July is recognized as World Schistosomiasis Awareness Month. Learn more about schistosomiasis and what CDC is doing to combat NTDs around the world.

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Fight Against Lymphatic Filariasis

The three-drug regimen (ivermectin, diethylcarbamazine, and albendazole) was first tested in Papua New Guinea, and preliminary studies show that it works. Further testing to determine the safety and acceptability are currently underway in five countries – Indonesia, India, Fiji, Papua New Guinea, and Haiti.

The efforts in those counties are expected to yield safety and efficacy data needed by WHO to justify the therapy being used on a much larger scale in countries where LF remains endemic.

In real terms, meeting WHO’s requirements means pre- and post-treatment assessments from at least 10,000 people treated with the triple therapy across multiple settings. This “cohort event monitoring” is a proven tool that validates the safety of new drug regimens for public use.

With its long history of fighting LF, DPDM is providing key assistance this time as well. In Haiti, for example, DPDM provided technical assistance to the Ministry of Public Health and Population (MSPP) to ensure proper monitoring of the study in that country. The primary objective was to determine the frequency, type, and severity of adverse reactions in patients following 3-drug therapy compared to the standard 2-drug therapy. Enrollment started November 1, 2016 and was completed February 10, 2017. A total of 6,016 participants were enrolled in the study, with 3,009 people receiving the 2-drug therapy and 3,007 receiving the 3-drug treatment.

An initial analysis, conducted by Washington University, examined the safety results for the first 10,000 participants exposed to the 3-drug therapy in Haiti, India, Indonesia, and Papua New Guinea. Results were shared with WHO in May, and will help inform decisions about whether the 3-drug regimen should be recommended.

Preliminary results from Haiti showed that receiving three drugs was as safe and well-accepted compared to receiving only two drugs, foreshadowing what may be some good news to come.

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'Tis the Season...for Summertime Parasitic Diseases

Baylisascaris infection is caused by a roundworm found in raccoons. This roundworm can infect people as well as a variety of other animals, including dogs. Human infections are rare, but can be severe if the parasites invade the eye, organs or the brain. Baylisascaris procyonis is found in raccoons and is thought to pose the greatest risk to humans because of the often close association of raccoons to human dwellings. If raccoons have set up a den or a latrine in your yard, raccoon feces and material contaminated with raccoon feces should be removed carefully and burned, buried, or sent to a landfill. Care should be taken to avoid contaminating hands and clothes. Wild animals, including raccoons, should not be fed or kept as pets. Most infections are in children and others who are more likely to put dirt or animal waste in their mouth by mistake, so washing after working or playing outdoors is good practice for preventing a number of diseases, including Baylisascaris.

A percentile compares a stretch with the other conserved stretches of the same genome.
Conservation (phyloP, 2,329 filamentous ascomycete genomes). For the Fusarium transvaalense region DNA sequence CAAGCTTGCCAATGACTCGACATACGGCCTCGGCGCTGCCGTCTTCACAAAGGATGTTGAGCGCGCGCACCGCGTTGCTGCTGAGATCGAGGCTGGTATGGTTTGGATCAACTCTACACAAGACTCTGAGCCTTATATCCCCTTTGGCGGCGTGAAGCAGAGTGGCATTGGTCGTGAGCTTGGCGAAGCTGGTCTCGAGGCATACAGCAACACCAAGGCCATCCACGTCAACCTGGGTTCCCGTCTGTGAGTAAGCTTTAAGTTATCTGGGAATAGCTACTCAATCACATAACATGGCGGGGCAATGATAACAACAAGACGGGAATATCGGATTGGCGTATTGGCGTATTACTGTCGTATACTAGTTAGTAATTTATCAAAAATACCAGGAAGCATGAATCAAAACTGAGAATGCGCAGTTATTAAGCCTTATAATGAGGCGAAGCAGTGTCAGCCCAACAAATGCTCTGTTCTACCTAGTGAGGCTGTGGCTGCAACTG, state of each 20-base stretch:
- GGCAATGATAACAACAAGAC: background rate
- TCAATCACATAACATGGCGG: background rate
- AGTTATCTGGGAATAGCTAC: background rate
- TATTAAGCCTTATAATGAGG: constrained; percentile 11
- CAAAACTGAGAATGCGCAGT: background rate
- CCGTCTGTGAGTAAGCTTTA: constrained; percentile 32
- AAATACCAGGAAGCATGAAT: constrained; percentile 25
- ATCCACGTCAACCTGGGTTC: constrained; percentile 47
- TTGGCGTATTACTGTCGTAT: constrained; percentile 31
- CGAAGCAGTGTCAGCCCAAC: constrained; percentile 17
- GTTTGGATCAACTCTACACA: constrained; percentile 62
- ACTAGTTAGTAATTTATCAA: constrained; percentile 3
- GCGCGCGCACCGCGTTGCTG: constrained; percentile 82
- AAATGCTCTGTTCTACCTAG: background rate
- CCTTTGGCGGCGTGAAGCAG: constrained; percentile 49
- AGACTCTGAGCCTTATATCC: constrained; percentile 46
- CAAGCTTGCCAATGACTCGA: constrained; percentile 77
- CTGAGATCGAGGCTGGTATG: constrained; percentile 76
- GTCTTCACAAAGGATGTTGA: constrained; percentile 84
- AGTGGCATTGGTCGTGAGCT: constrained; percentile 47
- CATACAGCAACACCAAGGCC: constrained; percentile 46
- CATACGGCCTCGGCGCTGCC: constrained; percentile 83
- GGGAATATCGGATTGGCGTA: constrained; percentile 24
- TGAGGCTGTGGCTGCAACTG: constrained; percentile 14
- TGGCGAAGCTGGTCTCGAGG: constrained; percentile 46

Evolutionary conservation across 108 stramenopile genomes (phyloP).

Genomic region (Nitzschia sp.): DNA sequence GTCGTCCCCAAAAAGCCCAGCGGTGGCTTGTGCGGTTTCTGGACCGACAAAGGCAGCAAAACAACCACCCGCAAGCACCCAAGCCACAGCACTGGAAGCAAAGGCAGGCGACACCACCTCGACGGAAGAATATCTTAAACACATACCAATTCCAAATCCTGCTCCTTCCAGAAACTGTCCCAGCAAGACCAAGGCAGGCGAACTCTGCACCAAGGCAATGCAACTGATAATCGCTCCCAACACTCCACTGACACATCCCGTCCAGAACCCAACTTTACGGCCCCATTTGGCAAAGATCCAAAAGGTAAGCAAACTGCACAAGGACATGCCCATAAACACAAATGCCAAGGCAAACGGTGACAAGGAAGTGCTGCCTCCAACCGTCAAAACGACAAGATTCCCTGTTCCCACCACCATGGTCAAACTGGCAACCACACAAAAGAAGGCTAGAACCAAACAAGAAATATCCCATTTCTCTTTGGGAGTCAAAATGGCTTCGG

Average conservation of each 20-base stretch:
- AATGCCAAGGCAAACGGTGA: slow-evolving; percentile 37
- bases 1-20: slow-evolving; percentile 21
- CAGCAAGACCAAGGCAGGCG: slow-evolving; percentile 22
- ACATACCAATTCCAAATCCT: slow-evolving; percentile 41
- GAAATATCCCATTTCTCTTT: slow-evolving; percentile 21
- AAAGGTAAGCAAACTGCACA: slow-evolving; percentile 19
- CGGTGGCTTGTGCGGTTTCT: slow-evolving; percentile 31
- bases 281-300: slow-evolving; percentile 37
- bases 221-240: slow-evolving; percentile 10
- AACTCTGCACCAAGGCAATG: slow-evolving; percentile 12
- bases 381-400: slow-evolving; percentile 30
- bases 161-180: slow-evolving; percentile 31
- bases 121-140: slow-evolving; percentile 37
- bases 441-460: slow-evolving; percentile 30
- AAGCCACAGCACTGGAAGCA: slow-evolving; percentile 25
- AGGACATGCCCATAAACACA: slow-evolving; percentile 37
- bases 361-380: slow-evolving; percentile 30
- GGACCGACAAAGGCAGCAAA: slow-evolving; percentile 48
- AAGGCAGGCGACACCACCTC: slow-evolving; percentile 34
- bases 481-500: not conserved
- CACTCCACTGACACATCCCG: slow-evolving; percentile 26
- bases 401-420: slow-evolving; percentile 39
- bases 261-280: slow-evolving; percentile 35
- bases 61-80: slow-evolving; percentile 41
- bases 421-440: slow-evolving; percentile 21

Cyclosporiasis is an intestinal infection caused by the microscopic parasite Cyclospora cayetanensis. People can become infected with Cyclospora by consuming food or water contaminated with the parasite. Cyclosporiasis can occur at any time of the year, but most of the reported cases and outbreaks in the United States occur during spring and summer months, particularly during May through August. People living or traveling in countries where cyclosporiasis is endemic may be at increased risk for infection, so following safe food and water habits, especially when traveling, is recommended.  In the United States, cyclosporiasis outbreaks have occurred since the mid-1990s with large outbreaks occurring annually since 2013.

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Mark Your Calendars

August 20 is World Mosquito Day

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Recognition of this insect’s impact on human health is observed annually on August 20, marking Sir Ronald Ross's discovery in 1897 that female mosquitoes transmit malaria between people. Learn more about CDC’s history with malaria and how CDC is studying mosquitoes to identify ways to prevent and control malaria worldwide.